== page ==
The thing is, I wanted Tom to be chased – and possibly even butted – by this bovine monster, but I also didn’t want it to happen, not least because it was incredibly dangerous and reckless of me to want anything but a safe and happy ending.

So I did the right thing. “TOM …” I shouted. “THERE’S A XXXXXXX BULL!”

The employee didn’t hear me, instead focusing on his music and jigging gently to the sounds of Mumford and Sons, or some such.

The bull was scratching at the ground and bellowing, it was definitely on the move, juddering forward from its pawing operations into a sort of loping trot.

“TOM!” I screamed, but to no avail.

I started waving my arms, shouting and gesticulating, not least because the bull was now cantering and had a rough ETA of around five seconds. Panicked, I ripped off my helmet and hurled it with surprising accuracy, making contact with the endangered groundsman’s own hat.

“What the … ?” exclaimed the man, his head swivelling as I pointed desperately at the ‘what’. It was at this point that I could really settle down and enjoy the fun; safe in the knowledge that I’d done everything I possibly could.

From my ringside seat the view was marvellous. Tom hurled down his rake and made for the fence, the bull at full gallop closing fast. I wanted the groundsman to make it, but again, it would have been nice to see a bit of a butt to help him over the barbed wire. It wasn’t to be, though it came jolly close, Tom clearing the fence in a magnificent leap and the four-legged one screeching to a halt before cantering off on a series of head-tossing victory laps.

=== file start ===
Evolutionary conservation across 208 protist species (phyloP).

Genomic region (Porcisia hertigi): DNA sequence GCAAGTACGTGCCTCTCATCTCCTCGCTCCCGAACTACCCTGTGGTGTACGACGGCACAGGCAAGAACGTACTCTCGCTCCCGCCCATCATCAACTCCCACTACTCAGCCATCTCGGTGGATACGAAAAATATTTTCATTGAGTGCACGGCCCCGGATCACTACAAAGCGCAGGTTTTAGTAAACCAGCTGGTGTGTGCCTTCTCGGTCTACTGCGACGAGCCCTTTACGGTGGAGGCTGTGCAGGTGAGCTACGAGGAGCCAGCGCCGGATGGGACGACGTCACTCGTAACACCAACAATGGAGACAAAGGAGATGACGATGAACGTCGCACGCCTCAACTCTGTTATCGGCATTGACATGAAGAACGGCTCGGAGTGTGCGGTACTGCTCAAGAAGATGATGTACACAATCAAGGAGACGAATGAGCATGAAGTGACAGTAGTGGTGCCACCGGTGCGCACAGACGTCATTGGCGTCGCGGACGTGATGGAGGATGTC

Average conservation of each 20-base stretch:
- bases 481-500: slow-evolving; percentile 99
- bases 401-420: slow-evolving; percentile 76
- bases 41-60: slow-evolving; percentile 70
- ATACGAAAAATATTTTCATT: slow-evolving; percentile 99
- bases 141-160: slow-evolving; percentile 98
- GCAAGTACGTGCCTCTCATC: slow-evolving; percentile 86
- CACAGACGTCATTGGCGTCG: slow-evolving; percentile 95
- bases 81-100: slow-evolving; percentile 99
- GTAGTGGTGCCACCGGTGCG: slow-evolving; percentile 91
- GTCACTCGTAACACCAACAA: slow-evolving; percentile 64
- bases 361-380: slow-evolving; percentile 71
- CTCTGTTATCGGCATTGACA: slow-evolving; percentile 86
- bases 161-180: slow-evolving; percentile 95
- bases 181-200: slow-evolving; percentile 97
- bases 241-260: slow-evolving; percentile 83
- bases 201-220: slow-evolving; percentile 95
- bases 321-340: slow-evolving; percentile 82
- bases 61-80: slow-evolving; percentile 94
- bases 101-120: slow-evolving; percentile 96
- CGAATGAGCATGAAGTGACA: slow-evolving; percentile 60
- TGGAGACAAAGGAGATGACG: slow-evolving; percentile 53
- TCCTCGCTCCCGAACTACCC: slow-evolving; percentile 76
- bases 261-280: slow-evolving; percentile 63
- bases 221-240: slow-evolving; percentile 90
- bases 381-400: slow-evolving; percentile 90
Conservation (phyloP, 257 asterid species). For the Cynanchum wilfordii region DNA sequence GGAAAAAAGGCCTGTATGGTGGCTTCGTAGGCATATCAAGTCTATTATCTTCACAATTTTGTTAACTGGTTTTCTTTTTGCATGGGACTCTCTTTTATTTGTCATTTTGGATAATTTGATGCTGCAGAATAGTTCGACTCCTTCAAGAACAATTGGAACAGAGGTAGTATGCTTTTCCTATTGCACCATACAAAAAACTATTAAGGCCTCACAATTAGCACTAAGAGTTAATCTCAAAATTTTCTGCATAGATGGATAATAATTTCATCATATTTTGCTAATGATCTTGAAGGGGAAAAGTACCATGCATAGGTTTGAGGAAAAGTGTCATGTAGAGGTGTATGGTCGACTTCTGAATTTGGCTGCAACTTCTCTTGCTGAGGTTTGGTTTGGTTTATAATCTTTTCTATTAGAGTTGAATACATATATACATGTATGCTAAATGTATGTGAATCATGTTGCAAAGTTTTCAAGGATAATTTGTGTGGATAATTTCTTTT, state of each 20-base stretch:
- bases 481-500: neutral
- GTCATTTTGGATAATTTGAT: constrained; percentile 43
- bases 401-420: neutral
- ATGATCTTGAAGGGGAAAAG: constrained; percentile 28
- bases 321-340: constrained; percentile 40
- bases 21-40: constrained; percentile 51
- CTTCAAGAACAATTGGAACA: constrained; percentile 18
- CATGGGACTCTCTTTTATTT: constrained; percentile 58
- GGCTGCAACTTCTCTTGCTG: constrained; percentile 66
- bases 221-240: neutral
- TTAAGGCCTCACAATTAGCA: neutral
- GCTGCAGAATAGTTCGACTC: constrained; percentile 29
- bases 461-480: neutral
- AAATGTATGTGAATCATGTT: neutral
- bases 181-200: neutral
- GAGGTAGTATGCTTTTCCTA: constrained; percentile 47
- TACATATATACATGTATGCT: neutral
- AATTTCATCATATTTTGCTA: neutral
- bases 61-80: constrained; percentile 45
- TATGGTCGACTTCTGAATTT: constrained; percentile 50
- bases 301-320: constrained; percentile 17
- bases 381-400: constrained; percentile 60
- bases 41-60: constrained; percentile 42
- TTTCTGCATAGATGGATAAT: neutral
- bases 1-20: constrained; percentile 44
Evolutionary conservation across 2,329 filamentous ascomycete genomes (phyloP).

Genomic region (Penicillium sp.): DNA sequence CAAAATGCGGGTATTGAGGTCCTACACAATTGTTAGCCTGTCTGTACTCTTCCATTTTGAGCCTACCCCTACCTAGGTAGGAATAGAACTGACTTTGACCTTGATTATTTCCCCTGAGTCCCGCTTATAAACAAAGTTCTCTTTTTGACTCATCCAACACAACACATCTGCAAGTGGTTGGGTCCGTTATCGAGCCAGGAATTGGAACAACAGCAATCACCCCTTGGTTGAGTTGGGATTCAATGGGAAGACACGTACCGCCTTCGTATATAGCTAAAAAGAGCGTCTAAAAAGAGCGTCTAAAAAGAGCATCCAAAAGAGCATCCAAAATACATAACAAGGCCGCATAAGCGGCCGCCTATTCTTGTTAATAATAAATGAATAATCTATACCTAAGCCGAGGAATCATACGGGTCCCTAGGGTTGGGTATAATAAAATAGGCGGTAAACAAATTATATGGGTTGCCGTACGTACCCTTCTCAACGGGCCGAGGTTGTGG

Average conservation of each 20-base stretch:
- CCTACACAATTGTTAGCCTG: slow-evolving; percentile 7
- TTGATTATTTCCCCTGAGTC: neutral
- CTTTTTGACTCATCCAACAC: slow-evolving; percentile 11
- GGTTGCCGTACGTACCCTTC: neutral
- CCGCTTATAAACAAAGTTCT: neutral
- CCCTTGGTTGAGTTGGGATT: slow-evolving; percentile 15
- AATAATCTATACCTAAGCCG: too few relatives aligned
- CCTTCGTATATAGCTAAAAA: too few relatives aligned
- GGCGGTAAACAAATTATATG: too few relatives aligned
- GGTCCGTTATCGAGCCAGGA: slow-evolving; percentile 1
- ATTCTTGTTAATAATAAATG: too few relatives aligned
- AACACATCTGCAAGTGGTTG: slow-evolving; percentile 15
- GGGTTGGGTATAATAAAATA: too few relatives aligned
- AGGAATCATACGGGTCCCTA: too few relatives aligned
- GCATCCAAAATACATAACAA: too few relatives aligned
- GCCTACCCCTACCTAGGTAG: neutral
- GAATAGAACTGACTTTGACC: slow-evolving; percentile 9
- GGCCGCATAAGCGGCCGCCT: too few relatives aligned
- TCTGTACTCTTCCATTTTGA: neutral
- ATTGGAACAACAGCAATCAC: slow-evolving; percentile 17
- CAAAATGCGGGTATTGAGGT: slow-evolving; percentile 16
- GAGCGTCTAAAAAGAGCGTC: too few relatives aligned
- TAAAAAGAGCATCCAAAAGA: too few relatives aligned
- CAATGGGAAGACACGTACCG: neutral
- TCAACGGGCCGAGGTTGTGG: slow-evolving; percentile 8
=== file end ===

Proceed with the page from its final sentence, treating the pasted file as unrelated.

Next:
It took a while, possibly as long as a week, before I actually stopped sniggering and smiling at what happened and to this day, writing the story now, I’m still grinning.

There are more tales in the same vein, involving goats, a very dangerous dog, at least two swans, horses, pigs and even a wallaby and a donkey. I can’t really fit them all in, so maybe I’ll add one every now and again, in case the tree topics become too samey.

But, as I started telling you at the beginning, I’m not the only one up for a challenge.

The two young ladies who vanished into the night in pursuit of the sheep were gone for some time and I think I must have drifted off to sleep. It was nearly an hour later when I was awoken by excited giggling and by then I’d forgotten all about the midnight shepherds. Pulling back the curtain I saw them striding back towards their car, which was still parked on the side of the road with its hazards flashing.

In the intermittent strobe-like effect I watched as the two women approached, both of them much the worse for wear. The nicely dressed, fashionable partygoers were a mess, clothes untucked and shoes muddied. Hair that had been styled was now less so, and I’m sure the perfume may have changed from Chanel or whatever, to ‘Farm’.

I sort of waved and they spotted me from their roadside spot, waving cheerfully back and looking distinctly happy with life.

I get it too, there’s nothing quite so rewarding as dealing with animals, all types and for all the stuff that’s happened with the beasts over the years I’d happily deal with the four-legged or feathered types over the human variety.

In fact, it has all worked out now. My new career – writing stuff and making wooden things – means that most of my day is now spent with three border collies. It won’t be long before the sheep down the road escape again, but I won’t be using the dogs to help catch them; I’ll just wait for the next carload of partygoers!